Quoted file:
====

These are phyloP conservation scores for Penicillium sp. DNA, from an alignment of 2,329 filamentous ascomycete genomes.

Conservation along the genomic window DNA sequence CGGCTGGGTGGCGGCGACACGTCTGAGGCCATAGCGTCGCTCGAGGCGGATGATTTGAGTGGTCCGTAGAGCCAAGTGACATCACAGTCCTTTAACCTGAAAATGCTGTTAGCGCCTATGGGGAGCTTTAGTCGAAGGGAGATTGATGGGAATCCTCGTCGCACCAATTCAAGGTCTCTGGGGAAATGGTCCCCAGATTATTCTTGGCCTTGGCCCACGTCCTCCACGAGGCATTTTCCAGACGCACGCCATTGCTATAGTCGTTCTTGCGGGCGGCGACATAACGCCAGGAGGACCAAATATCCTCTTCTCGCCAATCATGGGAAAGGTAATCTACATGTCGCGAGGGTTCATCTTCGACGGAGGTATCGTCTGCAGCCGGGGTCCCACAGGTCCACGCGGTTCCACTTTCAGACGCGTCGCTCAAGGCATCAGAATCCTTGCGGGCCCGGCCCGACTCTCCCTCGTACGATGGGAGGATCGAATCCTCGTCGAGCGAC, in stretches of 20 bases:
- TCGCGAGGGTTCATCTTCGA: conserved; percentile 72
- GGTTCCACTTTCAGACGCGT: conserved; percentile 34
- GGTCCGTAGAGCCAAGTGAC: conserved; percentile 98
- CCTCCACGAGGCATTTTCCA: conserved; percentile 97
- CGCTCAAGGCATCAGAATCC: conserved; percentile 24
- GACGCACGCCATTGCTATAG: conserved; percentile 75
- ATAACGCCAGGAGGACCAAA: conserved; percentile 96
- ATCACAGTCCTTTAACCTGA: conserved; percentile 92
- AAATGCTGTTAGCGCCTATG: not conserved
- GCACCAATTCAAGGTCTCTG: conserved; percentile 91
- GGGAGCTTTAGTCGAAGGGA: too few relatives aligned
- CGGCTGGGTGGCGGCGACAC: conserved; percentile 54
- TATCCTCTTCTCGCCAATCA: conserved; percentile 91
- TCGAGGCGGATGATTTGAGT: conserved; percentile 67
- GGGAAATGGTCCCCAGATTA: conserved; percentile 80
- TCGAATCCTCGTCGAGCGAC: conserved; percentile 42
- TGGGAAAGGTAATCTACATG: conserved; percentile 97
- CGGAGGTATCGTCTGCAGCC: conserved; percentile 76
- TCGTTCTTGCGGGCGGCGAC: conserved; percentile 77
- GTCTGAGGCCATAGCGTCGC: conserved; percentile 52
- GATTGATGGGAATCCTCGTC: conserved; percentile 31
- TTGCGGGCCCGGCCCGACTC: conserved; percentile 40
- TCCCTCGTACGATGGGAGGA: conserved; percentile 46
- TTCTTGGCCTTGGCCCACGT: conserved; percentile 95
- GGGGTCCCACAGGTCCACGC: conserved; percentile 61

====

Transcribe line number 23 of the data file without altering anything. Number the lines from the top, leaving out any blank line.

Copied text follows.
- GATTGATGGGAATCCTCGTC: conserved; percentile 31